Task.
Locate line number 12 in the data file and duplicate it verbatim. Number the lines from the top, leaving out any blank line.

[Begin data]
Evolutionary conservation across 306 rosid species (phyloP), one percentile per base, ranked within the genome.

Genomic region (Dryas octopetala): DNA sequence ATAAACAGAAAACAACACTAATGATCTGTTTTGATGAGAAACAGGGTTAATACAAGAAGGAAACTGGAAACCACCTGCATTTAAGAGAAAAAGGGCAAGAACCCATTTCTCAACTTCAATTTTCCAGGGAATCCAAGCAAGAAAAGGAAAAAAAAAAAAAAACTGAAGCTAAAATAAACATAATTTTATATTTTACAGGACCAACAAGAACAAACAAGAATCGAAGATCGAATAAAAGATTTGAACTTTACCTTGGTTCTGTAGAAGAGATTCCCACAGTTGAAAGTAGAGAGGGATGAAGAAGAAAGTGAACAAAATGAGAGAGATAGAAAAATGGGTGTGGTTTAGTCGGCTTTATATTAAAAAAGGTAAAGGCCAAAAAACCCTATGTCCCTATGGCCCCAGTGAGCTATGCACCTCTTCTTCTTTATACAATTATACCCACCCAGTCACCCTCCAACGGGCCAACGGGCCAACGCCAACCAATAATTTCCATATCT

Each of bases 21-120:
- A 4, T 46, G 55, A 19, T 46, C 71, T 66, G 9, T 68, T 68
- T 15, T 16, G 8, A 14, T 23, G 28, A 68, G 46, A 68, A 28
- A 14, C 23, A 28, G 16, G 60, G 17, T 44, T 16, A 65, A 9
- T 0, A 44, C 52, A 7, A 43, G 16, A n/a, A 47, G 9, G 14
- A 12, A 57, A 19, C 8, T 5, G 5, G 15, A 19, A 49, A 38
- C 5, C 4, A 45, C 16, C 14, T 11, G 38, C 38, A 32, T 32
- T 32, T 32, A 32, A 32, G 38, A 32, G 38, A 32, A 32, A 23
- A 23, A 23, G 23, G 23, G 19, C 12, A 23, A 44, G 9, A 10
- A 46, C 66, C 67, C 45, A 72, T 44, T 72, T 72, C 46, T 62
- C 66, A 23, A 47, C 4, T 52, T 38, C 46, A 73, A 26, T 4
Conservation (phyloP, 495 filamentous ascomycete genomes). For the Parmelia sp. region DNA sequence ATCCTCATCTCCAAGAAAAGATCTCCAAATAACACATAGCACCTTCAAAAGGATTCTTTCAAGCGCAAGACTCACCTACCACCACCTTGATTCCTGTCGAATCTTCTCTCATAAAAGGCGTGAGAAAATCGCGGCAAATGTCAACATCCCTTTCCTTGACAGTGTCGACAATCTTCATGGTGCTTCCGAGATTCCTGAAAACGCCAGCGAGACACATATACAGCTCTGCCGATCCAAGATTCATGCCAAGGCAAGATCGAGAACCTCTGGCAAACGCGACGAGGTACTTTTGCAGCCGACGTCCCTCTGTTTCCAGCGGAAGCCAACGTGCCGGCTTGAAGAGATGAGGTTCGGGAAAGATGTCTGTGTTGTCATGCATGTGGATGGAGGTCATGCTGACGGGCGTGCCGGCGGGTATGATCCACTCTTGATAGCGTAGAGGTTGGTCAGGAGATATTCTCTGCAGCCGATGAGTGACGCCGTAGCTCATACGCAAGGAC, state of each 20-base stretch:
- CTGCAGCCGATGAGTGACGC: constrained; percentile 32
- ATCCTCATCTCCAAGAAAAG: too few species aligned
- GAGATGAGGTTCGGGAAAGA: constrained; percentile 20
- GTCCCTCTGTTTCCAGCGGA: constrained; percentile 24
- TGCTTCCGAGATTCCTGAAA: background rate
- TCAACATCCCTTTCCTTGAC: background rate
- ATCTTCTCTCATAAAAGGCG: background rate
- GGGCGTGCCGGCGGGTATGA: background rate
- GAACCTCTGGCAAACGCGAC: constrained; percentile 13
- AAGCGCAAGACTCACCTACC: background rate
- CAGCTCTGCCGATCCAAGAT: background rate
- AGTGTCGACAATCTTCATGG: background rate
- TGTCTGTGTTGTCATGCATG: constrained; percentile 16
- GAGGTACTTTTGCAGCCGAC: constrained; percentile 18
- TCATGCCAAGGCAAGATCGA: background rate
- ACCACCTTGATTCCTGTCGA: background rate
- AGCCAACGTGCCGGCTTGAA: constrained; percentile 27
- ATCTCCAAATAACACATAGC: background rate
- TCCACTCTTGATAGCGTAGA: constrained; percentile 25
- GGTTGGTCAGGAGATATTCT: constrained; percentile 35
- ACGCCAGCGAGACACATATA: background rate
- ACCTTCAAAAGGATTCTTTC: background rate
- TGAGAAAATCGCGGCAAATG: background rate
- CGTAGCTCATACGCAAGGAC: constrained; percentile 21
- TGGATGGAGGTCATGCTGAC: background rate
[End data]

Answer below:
- A 46, C 66, C 67, C 45, A 72, T 44, T 72, T 72, C 46, T 62